3        Pursuant to Article 181 of its Rules of Procedure, where the appeal is, in whole or in part, manifestly inadmissible or manifestly unfounded, the Court may at any time, acting on a proposal from the Judge-Rapporteur and after hearing the Advocate General, decide by reasoned order to dismiss that appeal in whole or in part.

4        On 20 September 2016, the Advocate General took the following position:

‘I propose that the Court should dismiss the appeal in the present case as manifestly unfounded and order [Médis] to pay the costs, in accordance with Article 137 of the Rules of Procedure [of the Court], for the following reasons:

(1)      By the order under appeal, the General Court dismissed the appellant’s action as manifestly inadmissible, as the paper version of the application initiating proceedings which was received at the Court Registry within the 10-day time limit laid down by Article 73(3) of the Rules of Procedure of the General Court did not include its lawyer’s handwritten signature, but only that lawyer’s scanned signature and, consequently, did not satisfy the requirements of Article 73(1) of the Rules of Procedure of the General Court.

(2)      In support of its appeal, the appellant puts forward a single ground of appeal, divided into two parts.

(3)      By the first part of its single ground of appeal, the appellant argues that the Court Registry infringed paragraphs 105 and 111 of the Practice Rules for the Implementation of the Rules of Procedure of the General Court and point (f) of Annex 2 thereto, as well as Articles 177(7), 78(6) and 51(4) of the Rules of Procedure of the General Court, by failing to notify it of the irregularity of its lawyer’s signature before adopting a decision of inadmissibility.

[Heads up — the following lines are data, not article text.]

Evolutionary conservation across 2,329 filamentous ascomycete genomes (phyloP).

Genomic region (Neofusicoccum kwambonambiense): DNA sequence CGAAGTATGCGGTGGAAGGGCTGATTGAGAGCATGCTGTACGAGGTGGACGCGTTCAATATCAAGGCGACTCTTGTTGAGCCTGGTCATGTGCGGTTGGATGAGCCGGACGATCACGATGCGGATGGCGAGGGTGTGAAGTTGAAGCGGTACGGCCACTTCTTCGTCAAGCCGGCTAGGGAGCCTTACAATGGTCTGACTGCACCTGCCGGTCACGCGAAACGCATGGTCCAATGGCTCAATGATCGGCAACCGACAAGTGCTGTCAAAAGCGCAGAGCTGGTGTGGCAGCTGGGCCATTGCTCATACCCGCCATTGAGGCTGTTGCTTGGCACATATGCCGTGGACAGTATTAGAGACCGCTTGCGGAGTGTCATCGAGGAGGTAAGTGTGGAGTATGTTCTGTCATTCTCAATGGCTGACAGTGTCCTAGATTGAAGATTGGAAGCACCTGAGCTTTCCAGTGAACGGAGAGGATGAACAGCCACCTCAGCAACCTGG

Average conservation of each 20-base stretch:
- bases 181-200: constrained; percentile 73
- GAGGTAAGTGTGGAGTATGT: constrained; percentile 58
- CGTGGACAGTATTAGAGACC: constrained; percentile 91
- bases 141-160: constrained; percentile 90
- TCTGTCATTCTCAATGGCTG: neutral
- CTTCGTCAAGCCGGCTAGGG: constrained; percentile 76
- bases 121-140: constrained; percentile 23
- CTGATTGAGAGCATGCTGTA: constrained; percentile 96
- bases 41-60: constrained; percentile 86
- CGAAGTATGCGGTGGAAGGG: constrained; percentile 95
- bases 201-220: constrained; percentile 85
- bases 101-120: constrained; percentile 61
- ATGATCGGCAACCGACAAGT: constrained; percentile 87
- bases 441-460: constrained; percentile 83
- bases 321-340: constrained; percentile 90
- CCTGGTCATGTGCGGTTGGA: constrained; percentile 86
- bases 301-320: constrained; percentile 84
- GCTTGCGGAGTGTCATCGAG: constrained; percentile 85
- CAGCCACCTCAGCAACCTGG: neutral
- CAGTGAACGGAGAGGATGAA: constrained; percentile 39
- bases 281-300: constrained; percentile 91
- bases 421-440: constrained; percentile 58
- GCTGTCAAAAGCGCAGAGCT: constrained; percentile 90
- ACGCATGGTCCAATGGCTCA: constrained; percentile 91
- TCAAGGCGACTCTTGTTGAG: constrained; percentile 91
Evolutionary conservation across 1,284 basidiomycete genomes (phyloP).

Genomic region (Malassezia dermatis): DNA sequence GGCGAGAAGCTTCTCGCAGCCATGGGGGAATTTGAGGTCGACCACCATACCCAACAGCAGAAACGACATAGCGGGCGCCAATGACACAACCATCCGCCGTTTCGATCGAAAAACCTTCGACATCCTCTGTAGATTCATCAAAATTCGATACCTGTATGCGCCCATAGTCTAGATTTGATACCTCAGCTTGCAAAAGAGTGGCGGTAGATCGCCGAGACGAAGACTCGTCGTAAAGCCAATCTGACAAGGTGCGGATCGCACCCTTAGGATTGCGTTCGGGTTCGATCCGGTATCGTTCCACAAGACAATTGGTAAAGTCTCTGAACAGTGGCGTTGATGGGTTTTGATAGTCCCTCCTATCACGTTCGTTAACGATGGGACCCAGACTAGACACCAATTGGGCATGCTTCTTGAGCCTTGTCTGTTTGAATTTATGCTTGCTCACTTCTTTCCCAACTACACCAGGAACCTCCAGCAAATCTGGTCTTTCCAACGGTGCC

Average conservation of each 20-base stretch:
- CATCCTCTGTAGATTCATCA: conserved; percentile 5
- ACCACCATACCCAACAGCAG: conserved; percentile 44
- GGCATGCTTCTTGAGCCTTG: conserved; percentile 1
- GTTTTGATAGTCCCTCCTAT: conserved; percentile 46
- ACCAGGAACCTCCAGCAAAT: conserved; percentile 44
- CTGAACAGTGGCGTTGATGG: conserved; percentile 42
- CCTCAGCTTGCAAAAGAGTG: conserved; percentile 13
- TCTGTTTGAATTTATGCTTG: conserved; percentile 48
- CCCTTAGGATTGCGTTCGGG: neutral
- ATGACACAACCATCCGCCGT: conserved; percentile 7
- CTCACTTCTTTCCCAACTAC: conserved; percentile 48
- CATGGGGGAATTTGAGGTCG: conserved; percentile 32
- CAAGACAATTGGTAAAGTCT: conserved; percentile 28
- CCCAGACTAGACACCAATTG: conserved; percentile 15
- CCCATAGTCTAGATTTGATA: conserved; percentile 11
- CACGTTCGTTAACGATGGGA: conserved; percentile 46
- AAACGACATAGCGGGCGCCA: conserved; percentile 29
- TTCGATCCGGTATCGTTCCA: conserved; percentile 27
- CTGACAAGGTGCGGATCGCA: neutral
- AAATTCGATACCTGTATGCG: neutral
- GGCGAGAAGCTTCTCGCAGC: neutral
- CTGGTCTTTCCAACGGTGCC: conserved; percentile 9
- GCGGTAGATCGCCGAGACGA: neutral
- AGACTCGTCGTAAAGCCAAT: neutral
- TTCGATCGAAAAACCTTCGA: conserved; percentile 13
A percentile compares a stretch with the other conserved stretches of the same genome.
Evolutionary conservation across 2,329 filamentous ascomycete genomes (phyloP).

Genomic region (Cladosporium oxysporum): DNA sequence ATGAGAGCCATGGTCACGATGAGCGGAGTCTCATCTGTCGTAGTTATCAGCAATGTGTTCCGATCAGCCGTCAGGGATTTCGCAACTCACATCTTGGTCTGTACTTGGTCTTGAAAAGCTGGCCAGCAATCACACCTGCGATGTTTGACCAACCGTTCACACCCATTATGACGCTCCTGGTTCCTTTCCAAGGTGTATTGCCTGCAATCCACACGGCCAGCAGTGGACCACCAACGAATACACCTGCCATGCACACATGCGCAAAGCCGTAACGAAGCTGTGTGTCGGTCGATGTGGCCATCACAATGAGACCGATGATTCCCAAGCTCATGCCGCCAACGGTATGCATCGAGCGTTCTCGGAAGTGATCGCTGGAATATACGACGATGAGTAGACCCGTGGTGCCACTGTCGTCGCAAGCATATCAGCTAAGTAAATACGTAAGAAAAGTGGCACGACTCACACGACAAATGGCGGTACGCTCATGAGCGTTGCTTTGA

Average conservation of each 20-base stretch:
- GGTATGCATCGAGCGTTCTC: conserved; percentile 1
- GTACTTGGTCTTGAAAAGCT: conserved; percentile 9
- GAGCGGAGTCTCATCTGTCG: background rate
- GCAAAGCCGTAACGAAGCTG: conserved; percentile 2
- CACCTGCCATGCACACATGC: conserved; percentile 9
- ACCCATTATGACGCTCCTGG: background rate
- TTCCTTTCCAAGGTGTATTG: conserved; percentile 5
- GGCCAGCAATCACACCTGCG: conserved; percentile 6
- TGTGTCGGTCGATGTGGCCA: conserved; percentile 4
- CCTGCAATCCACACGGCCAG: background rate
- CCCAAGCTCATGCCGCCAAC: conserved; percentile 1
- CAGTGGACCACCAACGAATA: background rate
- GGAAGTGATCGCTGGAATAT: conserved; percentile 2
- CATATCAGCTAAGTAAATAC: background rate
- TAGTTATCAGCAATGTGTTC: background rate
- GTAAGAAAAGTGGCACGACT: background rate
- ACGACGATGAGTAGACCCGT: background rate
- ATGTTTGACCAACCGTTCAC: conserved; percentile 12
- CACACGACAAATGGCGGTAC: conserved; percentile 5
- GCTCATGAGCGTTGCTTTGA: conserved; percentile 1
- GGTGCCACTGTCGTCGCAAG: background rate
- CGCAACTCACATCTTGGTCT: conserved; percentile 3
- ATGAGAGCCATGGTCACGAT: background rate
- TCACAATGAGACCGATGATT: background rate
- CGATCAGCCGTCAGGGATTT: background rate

(4)      By the second part of its single ground of appeal, the appellant accuses the Court Registry of having infringed those provisions by not fixing a reasonable time limit for the appellant to put its application in order.

(5)      The two parts of the single ground of appeal, which should be considered together, must be rejected as manifestly unfounded.

(6)      The Court has already ruled, in paragraph 22 of the order of 6 October 2015, Marpefa v OHIM (C-181/15 P, not published, EU:C:2015:678), that the obligation, imposed by Article 73(1) of the Rules of Procedure of the General Court, “that the original version of any procedural document must bear a handwritten signature, that is, a signature added by hand by the author of the procedural document concerned, is intended, in the interests of legal certainty, to guarantee the authenticity of that procedural document and to exclude the risk that it is not in fact the work of the person authorised for that purpose”.